By Eamon Sweeney

Nationalist politicians in Derry have issued strong cautions over the PSNI issuing a request to other UK police forces for additional riot-trained officers in the event of disturbances if a no-deal Brexit emerges.

It has emerged that the PSNI has sent an email to police forces asking for personnel with ‘Level 2 public order training’ to volunteer to assist them before Britain departs the EU in less than three months time.

It’s believed that three training days for those prepared to volunteer to help the PSNI have been scheduled to take place before March 29, 2019-the date on which the UK leaves the European Union.

The reason for the training is to provide police officers with the capacity to carry out the type of policing operations which are more usual in the North.

A 'meaningful vote' on Theresa May's Brexit deal is scheduled to take place at Westminster on January 14.

Sinn Fein MEP Martina Anderson told the Derry News that the police service should not differ in comparison to all other emergency services that may be affected by Brexit.

“Brexit should not be used in anyway to increase policing. A hardening of the border is totally avoidable. The Good Friday Agreement, which is legally binding, ensures that there can be no hardening of the border in Ireland.

“The Good Friday Agreement also provided us with a method to decide which union we want to belong to. In the event of constitutional change, we have the right to decide.

“The PSNI putting out this call is the last thing we need. There would be deep and genuine concerns about putting police on the border in Ireland.

“This should be a ‘no go’ area for policing as the backstop arrangement is there to prevent physical infrastructure on the border.

“This is something we don’t need. This is a British exit from the EU. The Tory agenda is causing chaos. It is them at war with themselves and it must be embarrassing for the British establishment and for the people themselves to watch this.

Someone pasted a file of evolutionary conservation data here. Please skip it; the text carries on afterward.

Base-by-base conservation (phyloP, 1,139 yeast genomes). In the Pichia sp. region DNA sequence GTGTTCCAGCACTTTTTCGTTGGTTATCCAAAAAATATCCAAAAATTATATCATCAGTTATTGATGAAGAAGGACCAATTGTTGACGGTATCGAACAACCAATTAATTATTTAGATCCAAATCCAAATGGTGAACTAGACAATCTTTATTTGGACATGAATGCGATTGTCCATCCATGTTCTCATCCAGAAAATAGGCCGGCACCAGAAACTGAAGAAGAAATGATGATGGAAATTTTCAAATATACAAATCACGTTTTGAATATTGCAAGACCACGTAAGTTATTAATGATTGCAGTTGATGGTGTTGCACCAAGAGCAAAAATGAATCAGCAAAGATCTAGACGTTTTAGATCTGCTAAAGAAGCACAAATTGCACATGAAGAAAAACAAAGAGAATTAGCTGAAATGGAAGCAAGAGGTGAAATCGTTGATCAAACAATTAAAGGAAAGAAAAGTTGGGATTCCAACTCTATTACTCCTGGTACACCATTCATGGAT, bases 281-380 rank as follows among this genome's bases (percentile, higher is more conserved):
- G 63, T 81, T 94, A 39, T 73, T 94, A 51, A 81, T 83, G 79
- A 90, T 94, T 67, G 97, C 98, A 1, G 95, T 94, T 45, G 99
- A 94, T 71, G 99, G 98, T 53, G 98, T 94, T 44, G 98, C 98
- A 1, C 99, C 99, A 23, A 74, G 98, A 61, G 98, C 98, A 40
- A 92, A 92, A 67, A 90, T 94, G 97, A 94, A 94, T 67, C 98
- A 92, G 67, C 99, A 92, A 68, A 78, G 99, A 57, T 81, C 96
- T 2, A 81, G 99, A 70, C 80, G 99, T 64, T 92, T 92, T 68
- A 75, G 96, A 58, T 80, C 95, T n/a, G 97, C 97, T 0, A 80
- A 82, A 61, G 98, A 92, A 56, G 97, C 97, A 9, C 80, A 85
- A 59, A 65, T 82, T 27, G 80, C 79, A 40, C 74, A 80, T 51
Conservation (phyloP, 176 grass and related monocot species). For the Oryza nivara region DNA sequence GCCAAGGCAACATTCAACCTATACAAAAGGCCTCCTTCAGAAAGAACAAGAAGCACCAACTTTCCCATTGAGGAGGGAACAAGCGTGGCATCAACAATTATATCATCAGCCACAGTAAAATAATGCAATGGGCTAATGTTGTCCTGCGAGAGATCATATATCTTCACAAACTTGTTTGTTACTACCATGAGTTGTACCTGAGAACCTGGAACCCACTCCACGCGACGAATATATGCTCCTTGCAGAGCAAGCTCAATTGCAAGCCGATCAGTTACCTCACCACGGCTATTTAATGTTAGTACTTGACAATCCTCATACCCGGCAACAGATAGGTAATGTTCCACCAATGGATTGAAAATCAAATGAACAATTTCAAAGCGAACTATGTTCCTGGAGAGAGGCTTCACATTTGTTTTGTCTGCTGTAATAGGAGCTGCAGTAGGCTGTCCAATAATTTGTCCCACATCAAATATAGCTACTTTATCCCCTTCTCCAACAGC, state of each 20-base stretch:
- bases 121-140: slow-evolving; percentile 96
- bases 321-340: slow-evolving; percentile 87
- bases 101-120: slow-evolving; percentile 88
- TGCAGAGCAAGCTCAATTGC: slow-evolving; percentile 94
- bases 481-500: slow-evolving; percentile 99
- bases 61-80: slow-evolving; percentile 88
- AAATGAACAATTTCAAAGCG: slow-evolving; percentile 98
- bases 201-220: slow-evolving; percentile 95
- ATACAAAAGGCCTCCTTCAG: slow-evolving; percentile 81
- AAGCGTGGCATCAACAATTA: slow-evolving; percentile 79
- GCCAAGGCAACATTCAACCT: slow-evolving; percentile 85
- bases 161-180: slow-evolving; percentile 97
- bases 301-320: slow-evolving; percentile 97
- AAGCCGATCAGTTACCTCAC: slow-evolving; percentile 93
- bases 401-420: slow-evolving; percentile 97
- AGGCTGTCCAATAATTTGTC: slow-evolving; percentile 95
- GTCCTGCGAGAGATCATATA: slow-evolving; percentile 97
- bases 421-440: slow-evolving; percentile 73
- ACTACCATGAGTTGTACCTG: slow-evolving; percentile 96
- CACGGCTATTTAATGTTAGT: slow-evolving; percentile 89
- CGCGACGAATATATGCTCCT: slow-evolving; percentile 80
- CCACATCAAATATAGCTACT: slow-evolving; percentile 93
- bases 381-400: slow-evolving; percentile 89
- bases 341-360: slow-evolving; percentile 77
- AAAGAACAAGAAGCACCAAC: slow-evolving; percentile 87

“The people of Ireland have a choice. It’s lodged at the United Nations and as I said it’s legally binding. It’s the Good Friday Agreement.

“People are starting to realise that this is reckless, dangerous and could be exploited by all sorts of people.”

SDLP MLA Mark Durkan told the Derry News: “Should more police be deployed here for those reasons it would be a hugely retrograde step and could have many implications for the maintenance of peace. As indeed does Brexit itself.

“I would also very much doubt whether or not other police forces in the UK can actually provide this as they have been cut to ribbons.

“On another point there is a huge capacity for trouble in English cities after Brexit. There is the likelihood of serious disorder-will the PSNI be called upon to go over there and help for example?”

A spokesperson for the PSNI said: “PSNI are working closely with other UK policing partners in our planning processes.

“While there is, as yet, no indication that mutual aid will be required, preparations for mutual aid form part of our ongoing planning work.

“Planning around mutual aid is something that happens every year across policing and if required, the provision of mutual aid is provided through the National Police Co-ordination Centre.”

In September last year, PSNI Chief Constable George Hamilton said he did not believe that some Westminster politicians understood the scale of the challenge presented by Brexit.

"We're working 24/7 to keep a lid on it," he said.

In December last year it was announced that £16 million would be made available to recruit another 308 officers into the PSNI.

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